Wratten numbers are a labeling system for optical filters, usually for photographic use comprising a number sometimes followed by a letter. The number denotes the color of the filter, but is arbitrary and does not encode any information (the 80A–80D are blue, the next filters in numerical order, 81A–81EF, are orange); letters increase with increasing strength.
They are named for the founder of the first photography company, British inventorFrederick Wratten. Wratten and partner C. E. K. Mees sold their company to Eastman Kodak in 1912, and Kodak started manufacturing Wratten filters. They remain in production, and are sold under license through the Tiffen corporation.
Wratten filters are much used in observational astronomy by amateur astronomers. Color filters for visual observing made by GSO, Baader, Lumicon or other companies are actually Wratten filters mounted in standard 1¼″ or 2″ filter threads. For imaging interference filters are used. Wratten filters are also used in photomicrography.
Filters made by various manufacturers may be identified by Wratten numbers but not precisely match the spectral definition for that number. This is especially true for filters used for aesthetic (as opposed to technical) reasons. For example, an 81B Warming Filter is a filter used to slightly "warm" the colors in a color photo, making the scene a bit less blue and more red. Many manufacturers make filters labeled as 81B with transmission curves which are similar, but not identical, to the Kodak Wratten 81B. This is according to that manufacturer's idea of how best to warm a scene, and depending on their manufacturing techniques. Some manufacturers use their own designations to avoid this confusion, for example Singh-Ray has a warming filter which they designate A-13, which is not a Wratten number. Filters used where precisely specified and repeatable characteristics are required, e.g. for printing press color separation and scientific work, use more standardized and rigorous coding systems.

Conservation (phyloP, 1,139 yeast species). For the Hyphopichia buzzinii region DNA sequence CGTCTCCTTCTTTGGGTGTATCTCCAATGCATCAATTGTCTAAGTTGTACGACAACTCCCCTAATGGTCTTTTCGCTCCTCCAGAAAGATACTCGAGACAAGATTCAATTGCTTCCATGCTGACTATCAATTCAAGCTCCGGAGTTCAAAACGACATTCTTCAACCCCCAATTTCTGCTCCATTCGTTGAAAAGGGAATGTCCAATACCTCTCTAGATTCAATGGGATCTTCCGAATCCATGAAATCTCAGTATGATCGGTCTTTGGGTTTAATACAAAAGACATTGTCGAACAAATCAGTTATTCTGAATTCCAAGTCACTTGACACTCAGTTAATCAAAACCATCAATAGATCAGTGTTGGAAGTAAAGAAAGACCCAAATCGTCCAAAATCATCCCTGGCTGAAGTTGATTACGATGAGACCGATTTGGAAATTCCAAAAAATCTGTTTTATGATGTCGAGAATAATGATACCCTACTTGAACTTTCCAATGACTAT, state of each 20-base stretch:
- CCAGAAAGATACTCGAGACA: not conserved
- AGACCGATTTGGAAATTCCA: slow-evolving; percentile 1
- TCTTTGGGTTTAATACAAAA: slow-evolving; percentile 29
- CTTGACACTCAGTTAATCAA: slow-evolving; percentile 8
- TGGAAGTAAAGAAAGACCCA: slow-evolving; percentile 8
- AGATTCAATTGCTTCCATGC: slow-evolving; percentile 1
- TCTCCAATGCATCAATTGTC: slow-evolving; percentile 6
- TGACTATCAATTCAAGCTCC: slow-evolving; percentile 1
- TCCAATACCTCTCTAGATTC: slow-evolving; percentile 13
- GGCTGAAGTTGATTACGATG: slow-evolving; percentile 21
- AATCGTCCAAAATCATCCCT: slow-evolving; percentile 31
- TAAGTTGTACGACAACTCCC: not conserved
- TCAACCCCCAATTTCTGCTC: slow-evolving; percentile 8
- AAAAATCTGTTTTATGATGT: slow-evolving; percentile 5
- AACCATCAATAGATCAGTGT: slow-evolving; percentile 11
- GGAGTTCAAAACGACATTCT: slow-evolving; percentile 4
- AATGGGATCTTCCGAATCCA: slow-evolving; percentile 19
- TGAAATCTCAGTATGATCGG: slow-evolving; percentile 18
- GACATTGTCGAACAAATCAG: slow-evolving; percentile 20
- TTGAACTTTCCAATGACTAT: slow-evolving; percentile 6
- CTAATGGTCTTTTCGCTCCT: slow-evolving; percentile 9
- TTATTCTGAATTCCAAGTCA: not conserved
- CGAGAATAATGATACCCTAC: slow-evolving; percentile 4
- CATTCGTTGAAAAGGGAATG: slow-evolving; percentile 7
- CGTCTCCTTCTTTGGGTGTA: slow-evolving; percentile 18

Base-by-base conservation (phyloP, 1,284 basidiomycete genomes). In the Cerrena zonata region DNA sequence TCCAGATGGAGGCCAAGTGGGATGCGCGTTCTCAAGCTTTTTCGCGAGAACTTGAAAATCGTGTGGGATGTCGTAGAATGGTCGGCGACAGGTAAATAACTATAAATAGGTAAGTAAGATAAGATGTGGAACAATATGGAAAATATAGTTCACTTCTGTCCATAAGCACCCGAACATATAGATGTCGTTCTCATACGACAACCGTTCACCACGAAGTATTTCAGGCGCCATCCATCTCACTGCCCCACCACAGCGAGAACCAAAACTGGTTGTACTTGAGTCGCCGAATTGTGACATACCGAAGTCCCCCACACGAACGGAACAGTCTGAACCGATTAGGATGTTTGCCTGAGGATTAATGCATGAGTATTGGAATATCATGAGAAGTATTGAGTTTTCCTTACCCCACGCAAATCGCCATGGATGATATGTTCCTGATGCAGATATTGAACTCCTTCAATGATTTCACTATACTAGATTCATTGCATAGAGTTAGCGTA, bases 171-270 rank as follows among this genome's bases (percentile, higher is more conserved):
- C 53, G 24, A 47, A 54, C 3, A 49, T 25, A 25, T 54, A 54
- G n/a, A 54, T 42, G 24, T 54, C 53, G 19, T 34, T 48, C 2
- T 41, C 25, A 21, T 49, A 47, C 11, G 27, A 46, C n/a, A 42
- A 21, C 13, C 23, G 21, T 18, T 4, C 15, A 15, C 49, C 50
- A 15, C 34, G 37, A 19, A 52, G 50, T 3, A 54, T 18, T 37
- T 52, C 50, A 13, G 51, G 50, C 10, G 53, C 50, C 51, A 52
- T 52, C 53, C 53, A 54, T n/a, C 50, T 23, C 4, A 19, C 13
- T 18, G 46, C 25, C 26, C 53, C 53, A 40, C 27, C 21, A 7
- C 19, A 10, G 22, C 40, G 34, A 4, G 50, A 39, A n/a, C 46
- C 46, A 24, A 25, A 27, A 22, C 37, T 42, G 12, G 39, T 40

Some filters are listed in tables of Wratten filters with codes which do not follow the letter-number scheme, e.g. K2, G, X0, FL-W; CC-50Y.
In digital photography, where the color temperature can be adjusted and color corrections can be easily accomplished in firmware (in the camera) or in software, the need for color filters has all but disappeared. Thus, it has become difficult to find Wratten filters in photography stores.